Politicized Wires

This morning, the Ontario government announced its intention to introduce changes to the OEB Act. The key component is to “include a new tool that would allow Cabinet to determine key transmission infrastructure to be built by licensees that would not go through a ‘needs’ test by the OEB.”

The actual bill is not yet available, but may be on the government website tomorrow or Thursday.

There is little justification for maintaining costly planning and regulatory oversight functions at IESO and OEB respectively when the Minister’s whims are the guiding light for declaring the next mega-project. In North Korea, the identical governance principle is called “on the spot guidance”, mastered initially by the Eternal President Kim Il-sung.

The new move further undermines the value of Hydro One. Hydro One’s new owners may well be leery of fiat-based planning and oversight. Markets want stable and predictable rules, not political whims. The beneficiaries of a system based on political whim are the politicians themselves. The new owners of Hydro One can be expected to be extra generous donors when they want Energy Minister Bob Chiarelli’s (or Bob’s successor’s) approval for their next piece of ratebase.

Energy proponents that cannot exist without the governments granting them special rules, privileges and subsidies, such as the bird chopper industry, are consistent advocates for more government planning and less independent oversight. In an Ontario context, the bird chopper industry particularly praises wind power’s exemption from municipal zoning regulations and the Ontario government’s Feed-In Tariff program that saddles consumers with high cost, 20 year, take-or-pay contracts for nearly useless power. For industries that can demonstrate cost effectiveness and real consumer value (including sometimes transmission lines), their admiration for the wisdom of government is rarely noticeable.

Another key element of today’s announcement is that the government announced the reappointment of Ms. Rosemarie Leclair as Chair and Chief Executive Officer of the Ontario Energy Board for another five-year term after she had served four years of her first five year term. Ms. Leclair has been a constant and unwavering supporter for the government’s entire energy agenda. Her priorities with respect to electricity prices, frequently repeated in Ontario Energy Board guidance to industry, are to improved consumer education so the little people better understand the value of electricity and to ensure that electricity rate increases are ramped up smoothly so as to minimize public concern.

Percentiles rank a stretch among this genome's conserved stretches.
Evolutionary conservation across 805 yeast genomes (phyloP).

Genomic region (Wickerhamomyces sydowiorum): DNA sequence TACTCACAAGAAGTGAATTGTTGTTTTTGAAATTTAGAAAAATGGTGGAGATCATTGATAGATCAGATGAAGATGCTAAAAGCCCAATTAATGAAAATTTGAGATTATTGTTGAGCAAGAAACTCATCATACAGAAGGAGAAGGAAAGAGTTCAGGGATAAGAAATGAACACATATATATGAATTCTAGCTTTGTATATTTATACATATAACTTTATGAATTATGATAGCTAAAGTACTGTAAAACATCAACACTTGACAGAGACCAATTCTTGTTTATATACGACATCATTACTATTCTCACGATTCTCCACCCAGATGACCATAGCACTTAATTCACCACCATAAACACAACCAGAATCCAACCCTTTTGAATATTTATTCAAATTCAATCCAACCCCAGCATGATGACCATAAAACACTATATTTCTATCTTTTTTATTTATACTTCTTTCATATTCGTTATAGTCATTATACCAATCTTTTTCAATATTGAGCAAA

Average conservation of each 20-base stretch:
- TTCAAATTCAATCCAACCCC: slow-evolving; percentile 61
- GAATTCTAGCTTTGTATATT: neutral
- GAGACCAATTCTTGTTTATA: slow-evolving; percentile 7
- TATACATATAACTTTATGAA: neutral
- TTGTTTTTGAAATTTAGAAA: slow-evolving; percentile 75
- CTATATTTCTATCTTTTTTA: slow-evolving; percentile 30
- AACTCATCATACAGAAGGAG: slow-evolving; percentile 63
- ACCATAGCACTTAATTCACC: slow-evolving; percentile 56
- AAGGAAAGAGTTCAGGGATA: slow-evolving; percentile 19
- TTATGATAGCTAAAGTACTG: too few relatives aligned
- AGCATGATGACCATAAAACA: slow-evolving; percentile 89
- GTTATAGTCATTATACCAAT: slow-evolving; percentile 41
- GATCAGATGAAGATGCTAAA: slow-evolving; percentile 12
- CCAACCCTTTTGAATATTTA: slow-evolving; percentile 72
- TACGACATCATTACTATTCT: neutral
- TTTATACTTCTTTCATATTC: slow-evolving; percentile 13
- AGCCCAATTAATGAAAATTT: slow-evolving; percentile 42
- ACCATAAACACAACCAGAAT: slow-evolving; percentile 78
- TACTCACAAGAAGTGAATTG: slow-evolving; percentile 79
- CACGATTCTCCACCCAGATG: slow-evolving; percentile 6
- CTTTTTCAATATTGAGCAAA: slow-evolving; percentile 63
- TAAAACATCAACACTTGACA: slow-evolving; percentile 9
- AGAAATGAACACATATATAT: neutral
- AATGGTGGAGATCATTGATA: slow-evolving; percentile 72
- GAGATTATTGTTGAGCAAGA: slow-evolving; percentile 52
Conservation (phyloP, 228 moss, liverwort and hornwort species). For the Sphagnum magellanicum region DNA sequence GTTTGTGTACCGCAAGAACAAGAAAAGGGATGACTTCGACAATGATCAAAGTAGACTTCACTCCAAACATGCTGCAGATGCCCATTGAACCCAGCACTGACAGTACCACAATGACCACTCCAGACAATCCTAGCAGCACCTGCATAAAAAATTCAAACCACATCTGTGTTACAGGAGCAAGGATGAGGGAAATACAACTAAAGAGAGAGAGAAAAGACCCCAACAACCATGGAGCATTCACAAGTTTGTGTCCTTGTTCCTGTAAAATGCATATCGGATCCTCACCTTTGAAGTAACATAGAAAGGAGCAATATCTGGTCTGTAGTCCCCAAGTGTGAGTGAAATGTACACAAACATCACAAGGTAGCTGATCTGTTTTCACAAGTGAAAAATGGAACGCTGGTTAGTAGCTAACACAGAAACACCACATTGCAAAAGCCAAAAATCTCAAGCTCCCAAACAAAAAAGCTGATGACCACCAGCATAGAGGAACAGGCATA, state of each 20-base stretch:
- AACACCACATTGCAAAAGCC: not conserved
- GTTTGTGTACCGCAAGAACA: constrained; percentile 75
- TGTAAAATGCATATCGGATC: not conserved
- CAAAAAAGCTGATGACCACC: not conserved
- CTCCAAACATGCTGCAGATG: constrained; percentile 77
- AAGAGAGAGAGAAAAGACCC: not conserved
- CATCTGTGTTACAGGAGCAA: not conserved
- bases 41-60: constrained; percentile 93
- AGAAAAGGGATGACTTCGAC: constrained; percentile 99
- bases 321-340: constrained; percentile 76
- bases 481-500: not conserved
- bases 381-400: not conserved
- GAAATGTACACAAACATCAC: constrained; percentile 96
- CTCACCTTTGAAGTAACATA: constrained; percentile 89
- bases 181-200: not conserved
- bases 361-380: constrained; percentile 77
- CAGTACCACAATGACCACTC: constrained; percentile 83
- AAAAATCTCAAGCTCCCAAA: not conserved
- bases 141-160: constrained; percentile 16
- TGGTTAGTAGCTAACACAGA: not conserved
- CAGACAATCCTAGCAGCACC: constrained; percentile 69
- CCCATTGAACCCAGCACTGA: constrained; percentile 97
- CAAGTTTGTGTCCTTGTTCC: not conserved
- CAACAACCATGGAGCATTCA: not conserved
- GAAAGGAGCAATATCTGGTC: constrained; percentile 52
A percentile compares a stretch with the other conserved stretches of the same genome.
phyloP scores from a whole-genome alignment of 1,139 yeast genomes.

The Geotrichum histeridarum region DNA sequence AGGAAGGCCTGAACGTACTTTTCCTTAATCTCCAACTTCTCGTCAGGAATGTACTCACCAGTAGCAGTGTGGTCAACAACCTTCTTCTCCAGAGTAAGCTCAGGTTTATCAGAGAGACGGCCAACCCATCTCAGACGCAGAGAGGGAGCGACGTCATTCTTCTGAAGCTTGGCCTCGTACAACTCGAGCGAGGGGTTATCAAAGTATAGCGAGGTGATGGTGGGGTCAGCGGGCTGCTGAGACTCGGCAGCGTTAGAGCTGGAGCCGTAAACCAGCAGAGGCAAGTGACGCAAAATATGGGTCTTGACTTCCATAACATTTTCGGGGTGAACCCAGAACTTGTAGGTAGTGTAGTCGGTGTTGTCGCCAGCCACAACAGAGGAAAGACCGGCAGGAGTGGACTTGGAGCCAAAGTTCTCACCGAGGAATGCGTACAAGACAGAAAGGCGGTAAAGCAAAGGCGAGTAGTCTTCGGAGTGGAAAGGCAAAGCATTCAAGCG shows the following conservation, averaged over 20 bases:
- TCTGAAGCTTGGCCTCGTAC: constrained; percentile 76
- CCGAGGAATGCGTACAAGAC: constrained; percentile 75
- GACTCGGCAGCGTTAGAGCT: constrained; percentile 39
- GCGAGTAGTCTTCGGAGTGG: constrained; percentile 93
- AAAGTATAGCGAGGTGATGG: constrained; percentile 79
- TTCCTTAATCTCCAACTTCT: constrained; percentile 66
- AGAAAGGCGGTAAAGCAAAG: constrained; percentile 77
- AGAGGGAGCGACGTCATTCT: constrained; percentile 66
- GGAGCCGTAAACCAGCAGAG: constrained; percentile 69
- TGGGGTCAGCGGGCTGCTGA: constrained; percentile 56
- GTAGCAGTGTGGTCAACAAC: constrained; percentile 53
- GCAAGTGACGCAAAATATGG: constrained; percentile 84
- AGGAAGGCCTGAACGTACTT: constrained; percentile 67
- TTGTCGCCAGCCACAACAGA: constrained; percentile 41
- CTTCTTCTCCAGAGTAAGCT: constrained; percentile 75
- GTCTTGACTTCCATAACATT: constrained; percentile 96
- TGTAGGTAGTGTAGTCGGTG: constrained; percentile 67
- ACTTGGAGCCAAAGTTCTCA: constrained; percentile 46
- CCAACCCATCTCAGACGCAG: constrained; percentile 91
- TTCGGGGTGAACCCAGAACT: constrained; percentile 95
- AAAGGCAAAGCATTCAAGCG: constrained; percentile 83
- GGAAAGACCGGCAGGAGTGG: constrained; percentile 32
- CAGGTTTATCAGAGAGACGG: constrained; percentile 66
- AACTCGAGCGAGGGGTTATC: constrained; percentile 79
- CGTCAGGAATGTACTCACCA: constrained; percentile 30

Postscript 7pm: Here is the draft legislation, written in crayon. No need to consider “the interests of consumers with respect to prices and the reliability and quality of electricity service” for transmission projects anymore, which is what now overruled s.96 of the OEB Act requires.


  1. Tom: What you have no faith in our Minister of Energy? Why he is the same man who wrote so clearly (well maybe he needs an English and Math lesson or two) to the Toronto Star yesterday and in his closing paragraph declared:

    “Broadening the ownership of Hydro One will strengthening the company’s long-term performance and generate billions for needed investments in critical infrastructure across Ontario. Our approach will generate billions to invest in much needed infrastructure that does not come from tax increases, program cuts or borrowing. And our plan will create more than 110,00 jobs each year and help grow our economy.”